On March 7th, the Northwest Film Forum and Seattle Central’s College Activities Board co-hosted an event entitled “Womxn’s Future” in the Erickson Theatre. This is the second of NWFF and CAB’s “Future/Community Conversations” series, the first being “Black Future.”
The event featured a diverse group of panelists. Creative instigator for social change Sadiqua Iman; Undocumented Student Support Navigator Tanya Medina Hernandez; public relations specialist and social justice advocate Kalie Sandstrom; activist and award-winning journalist Varsha Khan; and mother, activist, community organizer, and Professor of Art History Melanie King all spoke. The conversation focused on the position of women in the current political and social system, also discussing how our community could significantly resolve issues that women face today.
The discussion went very smoothly until the Q&A portion of the panel, when audience members could come up and ask questions of the panelists. Unexpectedly, a woman came up to the mic and began espousing her own opposing views rather than asking any questions. She and the panelists went back and forth for a while, and when they failed to find common ground she walked out.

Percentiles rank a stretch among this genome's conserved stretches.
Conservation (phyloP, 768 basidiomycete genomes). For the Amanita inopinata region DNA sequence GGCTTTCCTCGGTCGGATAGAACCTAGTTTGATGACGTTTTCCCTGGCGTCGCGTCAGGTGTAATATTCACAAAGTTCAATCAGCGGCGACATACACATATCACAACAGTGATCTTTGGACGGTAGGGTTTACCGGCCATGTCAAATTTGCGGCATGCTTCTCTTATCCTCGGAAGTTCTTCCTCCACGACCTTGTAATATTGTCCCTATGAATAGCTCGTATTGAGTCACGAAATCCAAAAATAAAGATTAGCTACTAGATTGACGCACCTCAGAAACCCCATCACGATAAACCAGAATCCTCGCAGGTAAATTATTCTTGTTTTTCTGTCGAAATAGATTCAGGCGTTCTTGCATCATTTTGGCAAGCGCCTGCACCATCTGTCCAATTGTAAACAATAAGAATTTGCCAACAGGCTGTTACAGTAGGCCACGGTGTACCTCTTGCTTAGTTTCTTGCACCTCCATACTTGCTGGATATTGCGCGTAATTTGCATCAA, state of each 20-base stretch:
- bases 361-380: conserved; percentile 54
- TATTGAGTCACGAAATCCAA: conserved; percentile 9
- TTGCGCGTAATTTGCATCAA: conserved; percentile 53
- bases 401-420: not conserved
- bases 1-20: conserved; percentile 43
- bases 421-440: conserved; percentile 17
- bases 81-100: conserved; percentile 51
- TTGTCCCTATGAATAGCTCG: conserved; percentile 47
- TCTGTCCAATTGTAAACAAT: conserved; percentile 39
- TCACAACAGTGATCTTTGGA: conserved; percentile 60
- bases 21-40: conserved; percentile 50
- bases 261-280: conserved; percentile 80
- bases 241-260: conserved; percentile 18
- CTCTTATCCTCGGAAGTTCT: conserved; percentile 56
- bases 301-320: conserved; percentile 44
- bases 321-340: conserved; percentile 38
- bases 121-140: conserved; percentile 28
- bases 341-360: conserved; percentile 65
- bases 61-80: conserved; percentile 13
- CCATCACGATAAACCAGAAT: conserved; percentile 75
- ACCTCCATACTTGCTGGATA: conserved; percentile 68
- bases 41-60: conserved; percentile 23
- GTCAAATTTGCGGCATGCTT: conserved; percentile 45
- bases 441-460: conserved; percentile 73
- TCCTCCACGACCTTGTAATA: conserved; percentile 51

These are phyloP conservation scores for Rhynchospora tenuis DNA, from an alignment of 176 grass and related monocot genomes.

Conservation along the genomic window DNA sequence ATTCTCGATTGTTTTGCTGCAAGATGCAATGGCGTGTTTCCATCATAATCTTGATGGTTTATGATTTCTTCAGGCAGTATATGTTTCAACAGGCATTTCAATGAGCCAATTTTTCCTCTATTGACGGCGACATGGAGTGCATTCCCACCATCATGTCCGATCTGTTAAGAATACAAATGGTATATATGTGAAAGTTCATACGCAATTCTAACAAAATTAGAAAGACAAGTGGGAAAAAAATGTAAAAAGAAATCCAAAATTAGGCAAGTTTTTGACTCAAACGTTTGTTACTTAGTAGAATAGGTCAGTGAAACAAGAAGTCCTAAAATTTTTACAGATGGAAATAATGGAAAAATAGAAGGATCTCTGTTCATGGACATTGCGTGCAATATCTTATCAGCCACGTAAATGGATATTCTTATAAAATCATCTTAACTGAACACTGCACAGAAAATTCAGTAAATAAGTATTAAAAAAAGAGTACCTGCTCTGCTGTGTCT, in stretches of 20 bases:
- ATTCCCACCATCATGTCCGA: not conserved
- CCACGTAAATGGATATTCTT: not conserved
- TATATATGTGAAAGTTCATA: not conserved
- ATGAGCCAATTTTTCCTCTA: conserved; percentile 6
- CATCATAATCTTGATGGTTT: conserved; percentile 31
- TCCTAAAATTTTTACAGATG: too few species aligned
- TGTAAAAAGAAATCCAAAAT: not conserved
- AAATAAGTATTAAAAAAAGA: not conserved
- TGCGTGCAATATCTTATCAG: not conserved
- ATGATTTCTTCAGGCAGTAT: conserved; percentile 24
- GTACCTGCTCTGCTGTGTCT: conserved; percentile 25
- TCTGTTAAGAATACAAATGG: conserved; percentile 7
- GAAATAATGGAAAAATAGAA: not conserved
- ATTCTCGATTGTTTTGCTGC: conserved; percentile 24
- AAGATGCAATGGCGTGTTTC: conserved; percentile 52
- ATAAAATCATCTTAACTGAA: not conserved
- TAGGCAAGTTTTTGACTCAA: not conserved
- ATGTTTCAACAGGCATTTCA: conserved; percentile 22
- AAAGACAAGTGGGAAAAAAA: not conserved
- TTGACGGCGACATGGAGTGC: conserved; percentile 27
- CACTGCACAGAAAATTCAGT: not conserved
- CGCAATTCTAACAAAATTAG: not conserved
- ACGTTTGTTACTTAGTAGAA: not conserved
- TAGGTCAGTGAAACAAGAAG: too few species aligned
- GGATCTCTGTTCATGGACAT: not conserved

The conversation came to a frank conclusion: the future of women can be bettered through even the smallest of direct and open actions, but it’s therefore crucial to be conscious of one’s own behaviors and to be aware of how they are affecting the women around oneself. The panelists especially supported creating spaces specifically for women, working to intersectionalize feminism, and collectively rather than individually fighting for the cause. The key takeaway from the event was that it’s always important to question who holds the power in the system and how they maintain it. Education and working together are the two best methods of bucking those in power and equalizing society.